This film is dedicated to Rouben Mamoulian, who directed the classic 1940 Mark of Zorro, a scene of which is shown at the beginning of this movie to establish that it’s a direct sequel. It’s 1840, and Don Diego de la Vega (Hamilton), the son of the original hero, is in Madrid seducing married women when he receives a letter from his father summoning him back to California. By the time he reaches Los Angeles, his father has passed away, leaving behind his Zorro outfit and weaponry for Diego — or for his twin brother Ramón, as one of them must be fated to don the cape and mask at need.
And the need is immediate, for Los Angeles groans under the tyranny of Capitan Esteban (Ron Leibman), Diego’s childhood friend who has matured into a heartless despot. In youth they were rivals for the heart of Florinda (Brenda Vaccaro), who is now married to Esteban but who throws herself at Diego. However, Diego is smitten with the meddling Bostonian reformer Charlotte Taylor-Wilson (Lauren Hutton) and vows he will clean up Los Angeles as Zorro if only to win her love.
And so, after a long absence, Zorro reappears at the captain’s masked ball, where he crosses swords with Esteban, engages in a lot of classic athletic swashbuckling, and then falls out a window and injures his ankle. No more swashbuckling, just when L.A. needs Zorro the most!
Conveniently, Diego’s twin brother Ramón (also Hamilton) shows up to save the day, though instead of Spain he’s spent his life in Britain’s Royal Navy under the name Bunny Wigglesworth — in which role Hamilton delivers a spot-on impersonation of Percy Blakeney, the alter ego of the Scarlet Pimpernel, complete with “Sink me!” and peering through a quizzing glass. Diego persuades Ramón to take his place as the hero while his ankle heals, and he does, clad in a series of increasingly outrageous Zorro outfits in bright rainbow colors.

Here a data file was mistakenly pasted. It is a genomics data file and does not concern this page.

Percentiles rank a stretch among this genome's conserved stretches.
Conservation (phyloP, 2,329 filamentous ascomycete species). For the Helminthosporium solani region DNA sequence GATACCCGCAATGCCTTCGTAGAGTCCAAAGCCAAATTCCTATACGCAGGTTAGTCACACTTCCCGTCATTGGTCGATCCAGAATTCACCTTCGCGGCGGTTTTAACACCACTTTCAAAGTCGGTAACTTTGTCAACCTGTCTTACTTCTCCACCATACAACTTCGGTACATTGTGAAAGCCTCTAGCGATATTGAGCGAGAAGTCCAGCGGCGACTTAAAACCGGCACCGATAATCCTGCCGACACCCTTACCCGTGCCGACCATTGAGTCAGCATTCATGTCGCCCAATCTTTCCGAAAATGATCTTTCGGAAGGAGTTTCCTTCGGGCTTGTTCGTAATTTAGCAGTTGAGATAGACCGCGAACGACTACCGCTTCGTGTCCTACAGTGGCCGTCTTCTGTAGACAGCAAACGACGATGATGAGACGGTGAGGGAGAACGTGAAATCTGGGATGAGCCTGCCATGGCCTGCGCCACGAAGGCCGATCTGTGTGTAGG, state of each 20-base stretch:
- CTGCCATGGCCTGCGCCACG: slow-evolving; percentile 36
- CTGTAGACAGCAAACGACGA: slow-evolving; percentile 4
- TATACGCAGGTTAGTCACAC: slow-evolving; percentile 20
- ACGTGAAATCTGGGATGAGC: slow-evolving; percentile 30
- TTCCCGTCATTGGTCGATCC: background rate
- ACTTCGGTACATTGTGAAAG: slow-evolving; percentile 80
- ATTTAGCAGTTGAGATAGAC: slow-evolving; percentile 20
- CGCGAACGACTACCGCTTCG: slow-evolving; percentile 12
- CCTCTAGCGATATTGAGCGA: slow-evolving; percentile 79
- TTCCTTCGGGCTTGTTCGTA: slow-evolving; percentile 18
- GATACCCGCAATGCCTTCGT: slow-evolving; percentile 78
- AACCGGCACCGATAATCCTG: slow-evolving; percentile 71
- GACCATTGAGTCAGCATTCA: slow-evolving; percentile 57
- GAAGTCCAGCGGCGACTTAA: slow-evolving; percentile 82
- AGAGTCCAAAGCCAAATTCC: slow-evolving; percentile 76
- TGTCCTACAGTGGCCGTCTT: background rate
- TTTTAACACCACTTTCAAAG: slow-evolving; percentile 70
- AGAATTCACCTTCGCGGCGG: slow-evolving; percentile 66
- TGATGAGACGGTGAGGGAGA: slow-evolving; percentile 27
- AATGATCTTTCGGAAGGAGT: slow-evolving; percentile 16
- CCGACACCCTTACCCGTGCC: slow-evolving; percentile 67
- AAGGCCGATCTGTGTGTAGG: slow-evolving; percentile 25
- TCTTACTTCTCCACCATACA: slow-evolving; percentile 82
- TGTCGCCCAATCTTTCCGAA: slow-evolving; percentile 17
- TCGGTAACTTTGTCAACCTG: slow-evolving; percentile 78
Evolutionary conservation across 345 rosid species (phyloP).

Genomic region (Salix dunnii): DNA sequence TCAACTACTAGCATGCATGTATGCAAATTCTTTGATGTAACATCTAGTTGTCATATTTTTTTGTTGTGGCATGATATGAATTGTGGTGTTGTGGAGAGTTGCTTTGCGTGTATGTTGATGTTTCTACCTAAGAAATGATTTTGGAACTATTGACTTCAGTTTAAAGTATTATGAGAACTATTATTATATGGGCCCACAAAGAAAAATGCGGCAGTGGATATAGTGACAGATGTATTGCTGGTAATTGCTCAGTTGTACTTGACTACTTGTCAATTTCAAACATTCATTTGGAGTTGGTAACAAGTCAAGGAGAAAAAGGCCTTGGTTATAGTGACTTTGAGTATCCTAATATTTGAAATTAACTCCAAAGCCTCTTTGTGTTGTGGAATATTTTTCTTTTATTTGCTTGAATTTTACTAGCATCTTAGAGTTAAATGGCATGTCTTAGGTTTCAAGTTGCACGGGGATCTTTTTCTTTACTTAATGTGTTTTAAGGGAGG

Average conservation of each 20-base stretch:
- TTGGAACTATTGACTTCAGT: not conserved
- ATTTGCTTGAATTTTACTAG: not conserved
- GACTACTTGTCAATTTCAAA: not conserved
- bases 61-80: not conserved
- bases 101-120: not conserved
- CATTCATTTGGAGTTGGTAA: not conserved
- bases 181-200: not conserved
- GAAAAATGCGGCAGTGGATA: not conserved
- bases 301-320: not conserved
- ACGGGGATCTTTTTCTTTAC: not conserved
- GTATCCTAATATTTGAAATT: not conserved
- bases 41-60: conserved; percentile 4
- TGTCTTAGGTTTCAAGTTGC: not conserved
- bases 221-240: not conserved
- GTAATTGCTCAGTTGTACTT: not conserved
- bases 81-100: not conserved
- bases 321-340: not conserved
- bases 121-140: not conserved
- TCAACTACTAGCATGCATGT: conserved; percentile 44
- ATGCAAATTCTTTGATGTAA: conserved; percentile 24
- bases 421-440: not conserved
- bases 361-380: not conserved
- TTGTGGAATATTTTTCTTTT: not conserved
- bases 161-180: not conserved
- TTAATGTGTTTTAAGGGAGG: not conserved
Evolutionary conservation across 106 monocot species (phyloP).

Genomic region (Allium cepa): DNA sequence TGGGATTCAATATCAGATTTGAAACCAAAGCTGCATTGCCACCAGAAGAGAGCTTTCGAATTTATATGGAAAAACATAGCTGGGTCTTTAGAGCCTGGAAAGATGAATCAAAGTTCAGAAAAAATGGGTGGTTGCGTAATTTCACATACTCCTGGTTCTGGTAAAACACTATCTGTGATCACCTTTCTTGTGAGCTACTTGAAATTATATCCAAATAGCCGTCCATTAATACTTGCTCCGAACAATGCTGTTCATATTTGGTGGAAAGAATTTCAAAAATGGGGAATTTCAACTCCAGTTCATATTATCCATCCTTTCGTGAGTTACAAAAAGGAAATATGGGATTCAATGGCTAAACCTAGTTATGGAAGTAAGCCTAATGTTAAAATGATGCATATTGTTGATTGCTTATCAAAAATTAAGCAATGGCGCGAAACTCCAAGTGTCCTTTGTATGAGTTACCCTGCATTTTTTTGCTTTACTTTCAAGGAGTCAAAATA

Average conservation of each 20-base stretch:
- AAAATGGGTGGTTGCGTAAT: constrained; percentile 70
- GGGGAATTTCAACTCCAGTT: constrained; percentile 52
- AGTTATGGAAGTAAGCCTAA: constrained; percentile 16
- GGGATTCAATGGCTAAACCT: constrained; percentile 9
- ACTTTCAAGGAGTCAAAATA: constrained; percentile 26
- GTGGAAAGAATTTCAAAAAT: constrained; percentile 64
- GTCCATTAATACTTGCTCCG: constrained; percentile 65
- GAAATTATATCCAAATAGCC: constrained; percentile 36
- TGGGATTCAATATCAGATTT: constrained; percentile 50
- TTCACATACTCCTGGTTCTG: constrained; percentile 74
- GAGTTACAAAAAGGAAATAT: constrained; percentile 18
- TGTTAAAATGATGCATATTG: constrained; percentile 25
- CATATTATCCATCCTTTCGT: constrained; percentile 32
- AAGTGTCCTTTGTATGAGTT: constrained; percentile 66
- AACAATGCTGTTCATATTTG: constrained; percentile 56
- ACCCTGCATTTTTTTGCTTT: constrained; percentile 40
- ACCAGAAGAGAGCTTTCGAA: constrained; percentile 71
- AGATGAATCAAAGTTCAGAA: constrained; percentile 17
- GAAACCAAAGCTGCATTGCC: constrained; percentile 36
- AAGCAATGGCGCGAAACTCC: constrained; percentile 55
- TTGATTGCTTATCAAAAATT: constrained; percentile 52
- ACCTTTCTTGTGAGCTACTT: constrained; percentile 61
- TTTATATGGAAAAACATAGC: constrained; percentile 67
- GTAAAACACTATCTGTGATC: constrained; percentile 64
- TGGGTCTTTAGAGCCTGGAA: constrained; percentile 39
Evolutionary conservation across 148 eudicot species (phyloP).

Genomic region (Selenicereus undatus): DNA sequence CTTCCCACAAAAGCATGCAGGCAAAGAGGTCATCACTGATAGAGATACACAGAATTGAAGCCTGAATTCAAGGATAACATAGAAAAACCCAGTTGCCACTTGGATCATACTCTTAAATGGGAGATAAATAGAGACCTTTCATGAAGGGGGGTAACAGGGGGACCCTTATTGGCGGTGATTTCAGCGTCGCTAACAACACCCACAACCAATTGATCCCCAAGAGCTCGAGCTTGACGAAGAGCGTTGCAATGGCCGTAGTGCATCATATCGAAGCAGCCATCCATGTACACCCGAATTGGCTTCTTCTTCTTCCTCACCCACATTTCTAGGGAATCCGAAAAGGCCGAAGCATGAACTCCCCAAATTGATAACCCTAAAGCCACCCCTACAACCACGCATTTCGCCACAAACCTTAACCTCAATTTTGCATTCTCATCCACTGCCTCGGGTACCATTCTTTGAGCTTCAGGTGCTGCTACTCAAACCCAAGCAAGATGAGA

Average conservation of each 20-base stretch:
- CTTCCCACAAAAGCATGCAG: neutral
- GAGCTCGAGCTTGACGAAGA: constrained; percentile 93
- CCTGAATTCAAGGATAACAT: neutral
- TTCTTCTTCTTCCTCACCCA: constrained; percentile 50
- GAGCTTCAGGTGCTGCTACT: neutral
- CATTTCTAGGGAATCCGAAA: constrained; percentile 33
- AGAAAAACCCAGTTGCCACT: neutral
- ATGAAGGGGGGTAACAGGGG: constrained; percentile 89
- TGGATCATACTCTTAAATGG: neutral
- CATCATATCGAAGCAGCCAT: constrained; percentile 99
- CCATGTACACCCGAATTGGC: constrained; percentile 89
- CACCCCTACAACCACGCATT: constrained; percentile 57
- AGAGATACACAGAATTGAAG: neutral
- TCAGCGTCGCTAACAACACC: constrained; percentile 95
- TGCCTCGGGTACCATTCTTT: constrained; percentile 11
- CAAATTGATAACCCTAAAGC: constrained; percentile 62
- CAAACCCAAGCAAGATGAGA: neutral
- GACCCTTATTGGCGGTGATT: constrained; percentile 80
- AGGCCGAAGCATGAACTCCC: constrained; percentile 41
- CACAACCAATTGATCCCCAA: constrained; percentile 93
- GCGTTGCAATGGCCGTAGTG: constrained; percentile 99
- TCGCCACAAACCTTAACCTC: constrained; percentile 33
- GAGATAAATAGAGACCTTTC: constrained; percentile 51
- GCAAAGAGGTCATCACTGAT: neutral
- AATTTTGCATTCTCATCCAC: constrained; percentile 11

If this sounds funny, it mostly is, in the then-prevailing Mel Brooks mode of comedy, primarily due to the sheer enthusiasm with which Hamilton embraces the material — he was nominated for a Golden Globe for his performance. His co-stars aren’t up to his standard: Leibman as Esteban just shouts a lot and is tiresome, Brenda Vaccaro really wants to be Madeline Kahn but flops at it, and Hutton is vapid and shallow. Director Medak is good with the character scenes but doesn’t know how to shoot action, and the swordplay is undistinguished. However, it was filmed in Mexico and looks authentic to place and period, and no movie that lists a “Whip Tutor” in its credits can be all bad. Right?
Where can I watch these movies? I’m glad you asked! Many movies and TV shows are available on disk in DVD or Blu-ray formats, but nowadays we live in a new world of streaming services, more every month it seems. However, it can be hard to find what content will stream in your location, since the market is evolving and global services are a patchwork quilt of rights and availability. I recommend JustWatch.com, a search engine that scans streaming services to find the title of your choice. Give it a try. And if you have a better alternative, let us know.
Previous installments in the Cinema of Swords include:
Fables and Fairy Tales
Goofballs in Harem Pants, Part 2
Boy-Toys of Troy
Piracy – Two Wrecks and a Prize Ship
Postwar in the Greenwood
The Barbarian Boom, Part 4
Blood-Red and Blind: The Crimson Bat
Updating the Classics
Sink Me! Scarlet Pimpernels!
The Barbarian Boom, Part 5
Musashi and Kojiro
LAWRENCE ELLSWORTH is deep in his current mega-project, editing and translating new, contemporary English editions of all the works in Alexandre Dumas’s Musketeers Cycle, with the fifth volume, Between Two Kings, available now from Pegasus Books in the US and UK. His website is Swashbucklingadventure.net.
Ellsworth’s secret identity is game designer LAWRENCE SCHICK, who’s been designing role-playing games since the 1970s. He now lives in Dublin, Ireland, where he’s writing Dungeons & Dragons scenarios for Larian Studios’ Baldur’s Gate 3.